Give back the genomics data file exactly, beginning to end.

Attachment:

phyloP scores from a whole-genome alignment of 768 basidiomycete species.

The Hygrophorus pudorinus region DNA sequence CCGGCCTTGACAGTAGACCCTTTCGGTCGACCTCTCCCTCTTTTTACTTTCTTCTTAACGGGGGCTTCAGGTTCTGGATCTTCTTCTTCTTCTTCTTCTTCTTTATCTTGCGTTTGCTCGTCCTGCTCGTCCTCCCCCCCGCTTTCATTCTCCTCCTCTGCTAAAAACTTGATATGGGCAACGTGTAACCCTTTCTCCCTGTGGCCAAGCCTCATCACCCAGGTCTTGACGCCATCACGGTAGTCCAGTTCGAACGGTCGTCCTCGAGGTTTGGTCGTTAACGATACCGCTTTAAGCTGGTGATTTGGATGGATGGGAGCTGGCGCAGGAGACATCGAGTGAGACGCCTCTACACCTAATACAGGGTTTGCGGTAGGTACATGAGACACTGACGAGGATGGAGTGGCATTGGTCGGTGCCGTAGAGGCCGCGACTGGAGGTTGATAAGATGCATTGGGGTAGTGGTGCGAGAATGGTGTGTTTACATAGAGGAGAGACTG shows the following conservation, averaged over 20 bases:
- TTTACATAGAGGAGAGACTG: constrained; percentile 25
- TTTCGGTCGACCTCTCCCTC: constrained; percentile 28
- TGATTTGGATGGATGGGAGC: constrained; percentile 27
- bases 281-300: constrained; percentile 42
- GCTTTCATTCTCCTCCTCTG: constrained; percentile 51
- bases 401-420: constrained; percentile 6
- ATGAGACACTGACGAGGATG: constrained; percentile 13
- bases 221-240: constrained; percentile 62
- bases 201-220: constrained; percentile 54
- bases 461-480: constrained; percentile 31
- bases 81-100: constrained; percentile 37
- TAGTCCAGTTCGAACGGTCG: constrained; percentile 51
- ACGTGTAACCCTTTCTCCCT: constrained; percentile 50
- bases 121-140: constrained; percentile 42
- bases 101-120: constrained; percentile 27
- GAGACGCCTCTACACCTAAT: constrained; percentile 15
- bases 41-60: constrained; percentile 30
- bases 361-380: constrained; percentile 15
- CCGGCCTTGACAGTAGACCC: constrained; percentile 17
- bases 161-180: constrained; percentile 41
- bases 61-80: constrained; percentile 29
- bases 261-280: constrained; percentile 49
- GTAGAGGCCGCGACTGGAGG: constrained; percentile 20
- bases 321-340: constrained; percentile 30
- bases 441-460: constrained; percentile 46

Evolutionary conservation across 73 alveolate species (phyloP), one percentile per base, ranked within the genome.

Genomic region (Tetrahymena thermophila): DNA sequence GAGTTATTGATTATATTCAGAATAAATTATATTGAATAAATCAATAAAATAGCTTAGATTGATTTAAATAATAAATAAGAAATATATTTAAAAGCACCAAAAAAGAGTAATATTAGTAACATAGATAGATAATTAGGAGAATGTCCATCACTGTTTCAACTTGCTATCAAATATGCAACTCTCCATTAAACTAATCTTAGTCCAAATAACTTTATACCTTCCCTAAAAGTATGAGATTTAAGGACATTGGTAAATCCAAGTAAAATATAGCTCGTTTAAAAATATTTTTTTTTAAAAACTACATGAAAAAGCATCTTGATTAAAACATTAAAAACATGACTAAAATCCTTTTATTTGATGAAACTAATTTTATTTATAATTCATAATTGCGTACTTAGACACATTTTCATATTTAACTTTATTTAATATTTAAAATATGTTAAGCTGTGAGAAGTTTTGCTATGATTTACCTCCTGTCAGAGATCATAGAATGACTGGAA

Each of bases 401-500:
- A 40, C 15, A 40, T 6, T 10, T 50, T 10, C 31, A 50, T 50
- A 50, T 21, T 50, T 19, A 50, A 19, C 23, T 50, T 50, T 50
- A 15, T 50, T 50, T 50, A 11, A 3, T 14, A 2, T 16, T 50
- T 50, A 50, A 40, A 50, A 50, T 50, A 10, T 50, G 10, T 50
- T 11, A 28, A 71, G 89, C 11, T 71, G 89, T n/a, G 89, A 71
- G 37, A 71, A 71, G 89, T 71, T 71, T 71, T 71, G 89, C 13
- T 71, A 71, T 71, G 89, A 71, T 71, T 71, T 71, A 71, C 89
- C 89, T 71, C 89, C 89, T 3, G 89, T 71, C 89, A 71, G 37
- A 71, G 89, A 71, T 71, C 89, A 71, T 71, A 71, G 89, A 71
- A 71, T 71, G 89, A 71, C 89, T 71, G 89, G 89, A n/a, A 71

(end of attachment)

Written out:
phyloP scores from a whole-genome alignment of 768 basidiomycete species.

The Hygrophorus pudorinus region DNA sequence CCGGCCTTGACAGTAGACCCTTTCGGTCGACCTCTCCCTCTTTTTACTTTCTTCTTAACGGGGGCTTCAGGTTCTGGATCTTCTTCTTCTTCTTCTTCTTCTTTATCTTGCGTTTGCTCGTCCTGCTCGTCCTCCCCCCCGCTTTCATTCTCCTCCTCTGCTAAAAACTTGATATGGGCAACGTGTAACCCTTTCTCCCTGTGGCCAAGCCTCATCACCCAGGTCTTGACGCCATCACGGTAGTCCAGTTCGAACGGTCGTCCTCGAGGTTTGGTCGTTAACGATACCGCTTTAAGCTGGTGATTTGGATGGATGGGAGCTGGCGCAGGAGACATCGAGTGAGACGCCTCTACACCTAATACAGGGTTTGCGGTAGGTACATGAGACACTGACGAGGATGGAGTGGCATTGGTCGGTGCCGTAGAGGCCGCGACTGGAGGTTGATAAGATGCATTGGGGTAGTGGTGCGAGAATGGTGTGTTTACATAGAGGAGAGACTG shows the following conservation, averaged over 20 bases:
- TTTACATAGAGGAGAGACTG: constrained; percentile 25
- TTTCGGTCGACCTCTCCCTC: constrained; percentile 28
- TGATTTGGATGGATGGGAGC: constrained; percentile 27
- bases 281-300: constrained; percentile 42
- GCTTTCATTCTCCTCCTCTG: constrained; percentile 51
- bases 401-420: constrained; percentile 6
- ATGAGACACTGACGAGGATG: constrained; percentile 13
- bases 221-240: constrained; percentile 62
- bases 201-220: constrained; percentile 54
- bases 461-480: constrained; percentile 31
- bases 81-100: constrained; percentile 37
- TAGTCCAGTTCGAACGGTCG: constrained; percentile 51
- ACGTGTAACCCTTTCTCCCT: constrained; percentile 50
- bases 121-140: constrained; percentile 42
- bases 101-120: constrained; percentile 27
- GAGACGCCTCTACACCTAAT: constrained; percentile 15
- bases 41-60: constrained; percentile 30
- bases 361-380: constrained; percentile 15
- CCGGCCTTGACAGTAGACCC: constrained; percentile 17
- bases 161-180: constrained; percentile 41
- bases 61-80: constrained; percentile 29
- bases 261-280: constrained; percentile 49
- GTAGAGGCCGCGACTGGAGG: constrained; percentile 20
- bases 321-340: constrained; percentile 30
- bases 441-460: constrained; percentile 46

Evolutionary conservation across 73 alveolate species (phyloP), one percentile per base, ranked within the genome.

Genomic region (Tetrahymena thermophila): DNA sequence GAGTTATTGATTATATTCAGAATAAATTATATTGAATAAATCAATAAAATAGCTTAGATTGATTTAAATAATAAATAAGAAATATATTTAAAAGCACCAAAAAAGAGTAATATTAGTAACATAGATAGATAATTAGGAGAATGTCCATCACTGTTTCAACTTGCTATCAAATATGCAACTCTCCATTAAACTAATCTTAGTCCAAATAACTTTATACCTTCCCTAAAAGTATGAGATTTAAGGACATTGGTAAATCCAAGTAAAATATAGCTCGTTTAAAAATATTTTTTTTTAAAAACTACATGAAAAAGCATCTTGATTAAAACATTAAAAACATGACTAAAATCCTTTTATTTGATGAAACTAATTTTATTTATAATTCATAATTGCGTACTTAGACACATTTTCATATTTAACTTTATTTAATATTTAAAATATGTTAAGCTGTGAGAAGTTTTGCTATGATTTACCTCCTGTCAGAGATCATAGAATGACTGGAA

Each of bases 401-500:
- A 40, C 15, A 40, T 6, T 10, T 50, T 10, C 31, A 50, T 50
- A 50, T 21, T 50, T 19, A 50, A 19, C 23, T 50, T 50, T 50
- A 15, T 50, T 50, T 50, A 11, A 3, T 14, A 2, T 16, T 50
- T 50, A 50, A 40, A 50, A 50, T 50, A 10, T 50, G 10, T 50
- T 11, A 28, A 71, G 89, C 11, T 71, G 89, T n/a, G 89, A 71
- G 37, A 71, A 71, G 89, T 71, T 71, T 71, T 71, G 89, C 13
- T 71, A 71, T 71, G 89, A 71, T 71, T 71, T 71, A 71, C 89
- C 89, T 71, C 89, C 89, T 3, G 89, T 71, C 89, A 71, G 37
- A 71, G 89, A 71, T 71, C 89, A 71, T 71, A 71, G 89, A 71
- A 71, T 71, G 89, A 71, C 89, T 71, G 89, G 89, A n/a, A 71